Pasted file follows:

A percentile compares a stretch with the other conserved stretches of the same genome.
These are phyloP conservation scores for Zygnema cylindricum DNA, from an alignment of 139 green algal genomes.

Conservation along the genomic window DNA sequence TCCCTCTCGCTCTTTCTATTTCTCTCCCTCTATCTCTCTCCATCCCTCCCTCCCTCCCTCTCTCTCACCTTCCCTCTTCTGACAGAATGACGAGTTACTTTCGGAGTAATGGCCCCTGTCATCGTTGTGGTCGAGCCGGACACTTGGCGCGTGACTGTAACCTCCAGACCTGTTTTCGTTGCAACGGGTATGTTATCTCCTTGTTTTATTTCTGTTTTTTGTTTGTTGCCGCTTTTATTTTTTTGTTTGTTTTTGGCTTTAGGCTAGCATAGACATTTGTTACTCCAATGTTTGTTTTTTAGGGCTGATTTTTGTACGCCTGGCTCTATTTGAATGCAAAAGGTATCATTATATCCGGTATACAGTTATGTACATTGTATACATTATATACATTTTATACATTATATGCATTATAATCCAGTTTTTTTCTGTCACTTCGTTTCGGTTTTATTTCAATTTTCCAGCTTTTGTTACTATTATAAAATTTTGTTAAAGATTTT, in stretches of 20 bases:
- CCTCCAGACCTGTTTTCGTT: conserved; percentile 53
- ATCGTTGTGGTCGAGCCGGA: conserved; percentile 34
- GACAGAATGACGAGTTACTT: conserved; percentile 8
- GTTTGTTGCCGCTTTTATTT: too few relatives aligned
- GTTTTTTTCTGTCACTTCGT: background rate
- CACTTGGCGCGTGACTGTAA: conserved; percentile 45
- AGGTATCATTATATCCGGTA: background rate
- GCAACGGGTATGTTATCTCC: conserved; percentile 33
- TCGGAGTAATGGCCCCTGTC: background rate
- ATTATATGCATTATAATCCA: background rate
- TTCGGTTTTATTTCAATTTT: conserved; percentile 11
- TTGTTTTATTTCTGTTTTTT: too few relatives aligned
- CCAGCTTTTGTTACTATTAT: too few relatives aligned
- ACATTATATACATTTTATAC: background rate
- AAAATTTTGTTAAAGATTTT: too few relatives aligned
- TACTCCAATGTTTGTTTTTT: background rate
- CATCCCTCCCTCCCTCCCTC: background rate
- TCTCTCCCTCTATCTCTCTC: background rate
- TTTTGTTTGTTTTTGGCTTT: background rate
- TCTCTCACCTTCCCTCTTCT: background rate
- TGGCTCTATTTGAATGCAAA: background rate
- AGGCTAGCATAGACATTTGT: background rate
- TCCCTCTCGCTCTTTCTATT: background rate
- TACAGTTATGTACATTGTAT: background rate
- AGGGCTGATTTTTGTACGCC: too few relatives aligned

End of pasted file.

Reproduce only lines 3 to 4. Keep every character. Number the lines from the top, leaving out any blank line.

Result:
Conservation along the genomic window DNA sequence TCCCTCTCGCTCTTTCTATTTCTCTCCCTCTATCTCTCTCCATCCCTCCCTCCCTCCCTCTCTCTCACCTTCCCTCTTCTGACAGAATGACGAGTTACTTTCGGAGTAATGGCCCCTGTCATCGTTGTGGTCGAGCCGGACACTTGGCGCGTGACTGTAACCTCCAGACCTGTTTTCGTTGCAACGGGTATGTTATCTCCTTGTTTTATTTCTGTTTTTTGTTTGTTGCCGCTTTTATTTTTTTGTTTGTTTTTGGCTTTAGGCTAGCATAGACATTTGTTACTCCAATGTTTGTTTTTTAGGGCTGATTTTTGTACGCCTGGCTCTATTTGAATGCAAAAGGTATCATTATATCCGGTATACAGTTATGTACATTGTATACATTATATACATTTTATACATTATATGCATTATAATCCAGTTTTTTTCTGTCACTTCGTTTCGGTTTTATTTCAATTTTCCAGCTTTTGTTACTATTATAAAATTTTGTTAAAGATTTT, in stretches of 20 bases:
- CCTCCAGACCTGTTTTCGTT: conserved; percentile 53